Beautiful down syndrome (DS)

What is Down Syndrome?

Down syndrome has a genetic origin featuring uniqueness in an individual’s chromosomes. Individuals with Down syndrome have an additional chromosome 21 (known as Trisomy 21), therefore having a total of 47 chromosomes instead of 46. This occurs at conception. Currently, 1 in 1000 beautifully special babies are born with Down Syndrome.

Research has shown that individuals with Down Syndrome have reduced cardiovascular fitness and strength (3). Strength and fitness are important factors to help us complete daily activities such as walking, dressing and carrying the groceries. Research has also shown individual’s with Down syndrome have a higher prevalence for obesity and metabolic disorders such as diabetes, placing them at higher risk for chronic diseases such as heart disease (4). Exercise is one fantastic way which can help to improve some of the complications associated with low muscle tone.

What are the benefits of exercise?

Exercise has a wide variety of benefits for people with Down syndrome. Some are listed below:

• Cardiovascular exercise can reduce fat mass which can reduce the risk for secondary chronic diseases such as heart disease or diabetes often associated with increased weight.

• Cardiovascular exercise can improve our overall physical fitness, helping us with everyday activities such as walking up stairs and reducing fatigue.

• Strength training can improve muscle strength and allow for improvements in movement and everyday activities (2).

• Balance exercises can improve overall balance and walking and reduce the risk of falls (2).

• Exercise can improve quality of life, self-esteem, confidence and psychological well-being (5).

What are the recommendations for exercise with individual’s with Down syndrome?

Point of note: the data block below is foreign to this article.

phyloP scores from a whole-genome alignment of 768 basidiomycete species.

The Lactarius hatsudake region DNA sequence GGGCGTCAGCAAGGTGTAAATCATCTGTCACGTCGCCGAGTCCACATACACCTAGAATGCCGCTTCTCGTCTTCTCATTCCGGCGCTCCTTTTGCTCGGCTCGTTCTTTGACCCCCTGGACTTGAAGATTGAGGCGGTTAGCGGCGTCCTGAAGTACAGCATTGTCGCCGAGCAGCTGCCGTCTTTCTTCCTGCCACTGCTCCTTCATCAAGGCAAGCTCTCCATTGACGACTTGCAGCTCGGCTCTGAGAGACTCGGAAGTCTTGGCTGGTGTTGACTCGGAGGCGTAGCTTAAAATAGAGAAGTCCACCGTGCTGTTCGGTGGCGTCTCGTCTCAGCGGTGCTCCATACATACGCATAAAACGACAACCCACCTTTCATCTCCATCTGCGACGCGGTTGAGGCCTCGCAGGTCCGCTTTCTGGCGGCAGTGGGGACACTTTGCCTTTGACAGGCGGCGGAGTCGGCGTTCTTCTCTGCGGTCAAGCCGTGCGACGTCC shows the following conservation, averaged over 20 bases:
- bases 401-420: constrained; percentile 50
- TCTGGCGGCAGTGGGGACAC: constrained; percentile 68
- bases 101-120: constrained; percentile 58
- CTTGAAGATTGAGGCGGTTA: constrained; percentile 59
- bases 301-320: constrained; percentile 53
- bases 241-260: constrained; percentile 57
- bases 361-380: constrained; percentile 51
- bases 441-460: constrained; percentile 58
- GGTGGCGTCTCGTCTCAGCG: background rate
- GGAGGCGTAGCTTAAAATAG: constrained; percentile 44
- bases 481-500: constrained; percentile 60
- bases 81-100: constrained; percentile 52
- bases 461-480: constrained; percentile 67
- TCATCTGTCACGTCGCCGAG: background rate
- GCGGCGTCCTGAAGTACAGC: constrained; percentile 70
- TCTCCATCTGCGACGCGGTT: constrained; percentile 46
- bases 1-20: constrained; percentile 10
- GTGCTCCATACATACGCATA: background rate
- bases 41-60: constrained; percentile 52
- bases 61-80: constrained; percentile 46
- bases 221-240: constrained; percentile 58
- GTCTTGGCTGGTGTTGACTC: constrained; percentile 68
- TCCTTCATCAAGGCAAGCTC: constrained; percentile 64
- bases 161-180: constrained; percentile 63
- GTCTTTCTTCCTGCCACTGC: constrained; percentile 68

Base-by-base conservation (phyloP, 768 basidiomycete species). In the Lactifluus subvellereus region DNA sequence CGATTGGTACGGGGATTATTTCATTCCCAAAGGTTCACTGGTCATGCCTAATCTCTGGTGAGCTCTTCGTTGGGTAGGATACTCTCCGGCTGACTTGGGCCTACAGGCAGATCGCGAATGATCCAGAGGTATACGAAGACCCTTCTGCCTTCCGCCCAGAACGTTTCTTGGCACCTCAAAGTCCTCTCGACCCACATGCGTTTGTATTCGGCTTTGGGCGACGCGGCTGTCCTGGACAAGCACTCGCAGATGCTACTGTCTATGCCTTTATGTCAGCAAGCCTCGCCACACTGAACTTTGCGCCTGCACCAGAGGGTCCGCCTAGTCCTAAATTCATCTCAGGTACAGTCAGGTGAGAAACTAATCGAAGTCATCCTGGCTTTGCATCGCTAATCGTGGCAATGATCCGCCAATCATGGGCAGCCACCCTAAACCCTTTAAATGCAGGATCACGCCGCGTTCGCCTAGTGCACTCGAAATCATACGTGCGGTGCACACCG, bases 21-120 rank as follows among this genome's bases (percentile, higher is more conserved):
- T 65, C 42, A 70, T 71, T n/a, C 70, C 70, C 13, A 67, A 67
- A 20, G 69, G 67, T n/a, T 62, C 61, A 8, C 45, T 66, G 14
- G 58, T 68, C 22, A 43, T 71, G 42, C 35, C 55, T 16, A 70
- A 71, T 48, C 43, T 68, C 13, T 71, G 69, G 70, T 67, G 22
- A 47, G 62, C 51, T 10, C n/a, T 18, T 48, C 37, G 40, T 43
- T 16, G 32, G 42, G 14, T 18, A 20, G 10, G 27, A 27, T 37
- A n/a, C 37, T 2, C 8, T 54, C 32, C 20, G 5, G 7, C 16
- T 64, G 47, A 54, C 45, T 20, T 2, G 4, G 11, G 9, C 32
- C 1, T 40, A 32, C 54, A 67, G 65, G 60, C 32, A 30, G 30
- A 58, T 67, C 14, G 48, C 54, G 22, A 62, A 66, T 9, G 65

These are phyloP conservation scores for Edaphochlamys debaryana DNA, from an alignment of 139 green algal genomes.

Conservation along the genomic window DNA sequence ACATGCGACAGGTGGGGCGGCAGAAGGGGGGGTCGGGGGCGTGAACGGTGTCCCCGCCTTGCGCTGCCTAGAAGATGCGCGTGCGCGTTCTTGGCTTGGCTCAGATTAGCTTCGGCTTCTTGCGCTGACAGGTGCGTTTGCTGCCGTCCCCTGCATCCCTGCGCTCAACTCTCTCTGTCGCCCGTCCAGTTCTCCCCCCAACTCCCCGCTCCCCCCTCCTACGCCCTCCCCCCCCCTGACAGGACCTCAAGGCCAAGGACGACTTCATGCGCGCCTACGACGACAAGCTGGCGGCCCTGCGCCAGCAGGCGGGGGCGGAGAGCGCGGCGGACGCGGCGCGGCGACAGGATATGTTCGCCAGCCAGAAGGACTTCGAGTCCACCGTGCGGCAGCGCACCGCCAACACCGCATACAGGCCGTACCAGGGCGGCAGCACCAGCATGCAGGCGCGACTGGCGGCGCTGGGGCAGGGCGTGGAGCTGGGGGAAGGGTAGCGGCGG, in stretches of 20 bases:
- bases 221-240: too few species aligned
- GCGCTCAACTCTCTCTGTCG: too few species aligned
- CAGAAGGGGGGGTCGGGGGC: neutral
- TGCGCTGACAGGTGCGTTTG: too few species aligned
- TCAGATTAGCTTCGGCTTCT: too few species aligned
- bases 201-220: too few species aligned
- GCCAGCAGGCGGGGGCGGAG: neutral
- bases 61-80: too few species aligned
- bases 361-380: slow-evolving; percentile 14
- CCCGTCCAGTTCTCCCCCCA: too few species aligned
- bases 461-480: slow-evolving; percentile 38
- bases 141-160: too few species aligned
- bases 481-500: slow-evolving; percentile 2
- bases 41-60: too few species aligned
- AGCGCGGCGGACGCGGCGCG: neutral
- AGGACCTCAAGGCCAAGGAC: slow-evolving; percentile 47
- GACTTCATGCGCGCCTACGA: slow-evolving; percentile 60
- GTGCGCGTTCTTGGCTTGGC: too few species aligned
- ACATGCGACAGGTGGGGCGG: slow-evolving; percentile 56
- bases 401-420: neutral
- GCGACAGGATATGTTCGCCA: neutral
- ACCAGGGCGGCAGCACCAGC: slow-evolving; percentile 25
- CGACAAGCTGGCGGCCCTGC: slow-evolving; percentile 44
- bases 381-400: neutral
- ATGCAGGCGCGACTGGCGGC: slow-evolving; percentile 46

It is currently recommended that people with Down syndrome engage in both cardiovascular and strength training. Strength training should be performed 2-3 times per week, using all major muscle groups. Cardiovascular training should be performed for 30-60 minutes, 4-5 days per week.

Supervised and targeted programs are provided by a professional such as an Exercise Physiologist or a Physiotherapist. Exercise Physiologist’s and Physiotherapist’s work with you, helping you to improve and achieve your goals. They also ensure your safety when performing exercise. The team at Aevum are all experienced and have fantastic knowledge about all things exercise and Down syndrome. The team also feels a great degree of encouragement and joy from our clients who often are the happiest and most thankful of anyone we treat. As one of the biggest NDIS Providers for Physiotherapy and Exercise Physiology in the Sutherland Shire, we also have advanced technology to help our clients achieve their goals.

Call and book an appointment with the Aevum team to learn more. 02 8544 3231.

References:

1. https://www.downsyndrome.org.au/what_is_down_syndrome.html

2. Gupta, S., Rao, B. K., & Kumaran, S. D. (2011). Effect of strength and balance training in children with Down’s syndrome: a randomized controlled trial. Clinical rehabilitation, 25(5), 425-432.

3. Mendonca, G. V., Pereira, F. D., & Fernhall, B. (2011). Effects of combined aerobic and resistance exercise training in adults with and without Down syndrome. Archives of physical medicine and rehabilitation, 92(1), 37-45.

4. Ordonez, F. J., Rosety, M., & Rosety-Rodriguez, M. (2006). Influence of 12-week exercise training on fat mass percentage in adolescents with Down syndrome. Medical science monitor, 12(10), CR416-CR419.

5. Hardee, J. P., & Fetters, L. (2017). The effect of exercise intervention on daily life activities and social participation in individuals with Down syndrome: a systematic review. Research in developmental disabilities, 62, 81-103.